Potential COVID-19 Vaccine Developed at U. of Pittsburgh
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Potential COVID-19 Vaccine Developed at U. of Pittsburgh

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In the race to find a cure for COVID-19, one potential vaccine is being proposed by scientists in the University of Pittsburgh.

This comes after scientists from the National Institute of Arthritis and Musculoskeletal and Skin Diseases and the National Cancer Institute developed a potential vaccine and posted the findings on eBioMedicine.

A news release from the University of Pittsburgh explains that the study conducted is the first “to be published after critique from fellow scientists at outside institutions that describes a candidate vaccine for COVID-19.” As well, “the researchers were able to act quickly because they had already laid the groundwork during earlier coronavirus epidemics.”

Moreover, Andrea Gambotto, who is an associate professor of surgery at the University of Pittsburgh School of Medicine and a co-senior author of the study, released a statement, detailing that scientists “had previous experience on SARS-VoC in 2003 and MERS-CoV in 2014. These two viruses, which are closely related to SARS-CoV-2, teach us that a particular protein, called a spike protein, is important for inducing immunity against the virus.” So, they “knew exactly where to fight this new virus.”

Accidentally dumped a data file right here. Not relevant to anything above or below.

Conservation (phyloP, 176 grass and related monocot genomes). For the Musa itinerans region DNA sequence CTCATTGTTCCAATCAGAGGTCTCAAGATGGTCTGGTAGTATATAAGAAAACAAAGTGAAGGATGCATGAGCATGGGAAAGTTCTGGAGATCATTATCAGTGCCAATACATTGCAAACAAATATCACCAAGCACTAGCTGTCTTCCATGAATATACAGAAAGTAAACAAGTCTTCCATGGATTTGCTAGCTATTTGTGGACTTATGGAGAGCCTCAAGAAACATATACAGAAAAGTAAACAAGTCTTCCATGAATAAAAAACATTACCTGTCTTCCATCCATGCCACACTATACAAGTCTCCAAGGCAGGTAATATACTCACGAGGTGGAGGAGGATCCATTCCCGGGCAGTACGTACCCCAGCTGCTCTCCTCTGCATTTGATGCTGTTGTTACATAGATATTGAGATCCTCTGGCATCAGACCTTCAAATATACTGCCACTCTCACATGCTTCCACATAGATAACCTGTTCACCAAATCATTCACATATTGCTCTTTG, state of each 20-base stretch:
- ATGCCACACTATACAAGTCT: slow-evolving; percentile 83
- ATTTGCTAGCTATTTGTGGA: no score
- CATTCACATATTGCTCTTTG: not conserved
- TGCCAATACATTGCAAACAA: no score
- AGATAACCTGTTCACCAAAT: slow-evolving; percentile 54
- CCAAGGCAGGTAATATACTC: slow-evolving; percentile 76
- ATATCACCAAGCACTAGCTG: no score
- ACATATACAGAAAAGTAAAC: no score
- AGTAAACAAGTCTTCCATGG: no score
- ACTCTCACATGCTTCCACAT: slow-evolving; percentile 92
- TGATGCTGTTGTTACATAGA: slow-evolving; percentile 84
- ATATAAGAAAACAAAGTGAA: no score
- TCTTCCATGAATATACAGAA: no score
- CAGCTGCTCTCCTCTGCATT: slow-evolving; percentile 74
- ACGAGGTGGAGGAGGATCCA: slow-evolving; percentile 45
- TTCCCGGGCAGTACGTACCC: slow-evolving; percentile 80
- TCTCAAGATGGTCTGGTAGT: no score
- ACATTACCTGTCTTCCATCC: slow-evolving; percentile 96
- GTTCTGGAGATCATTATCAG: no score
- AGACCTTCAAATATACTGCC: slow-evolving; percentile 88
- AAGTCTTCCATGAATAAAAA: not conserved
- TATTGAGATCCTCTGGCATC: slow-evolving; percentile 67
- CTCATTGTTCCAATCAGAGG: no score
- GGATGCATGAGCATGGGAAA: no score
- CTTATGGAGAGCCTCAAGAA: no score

This report comes at a time when the threat of COVID-19 continues to grow, currently infecting 1 million people worldwide.

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Daniel Molina

Daniel Molina was the Opinion Editor of his high school’s newspaper, and he was also Editor-in-Chief of Miami Dade College’s Urbana literary and arts magazine wherein he also won the 2013 FCSAA Best Fiction Story in the State of Florida Award. He’s currently pursuing his Bachelor’s in English Literature. Hobbies in his free time include reading, writing and watching films and basketball.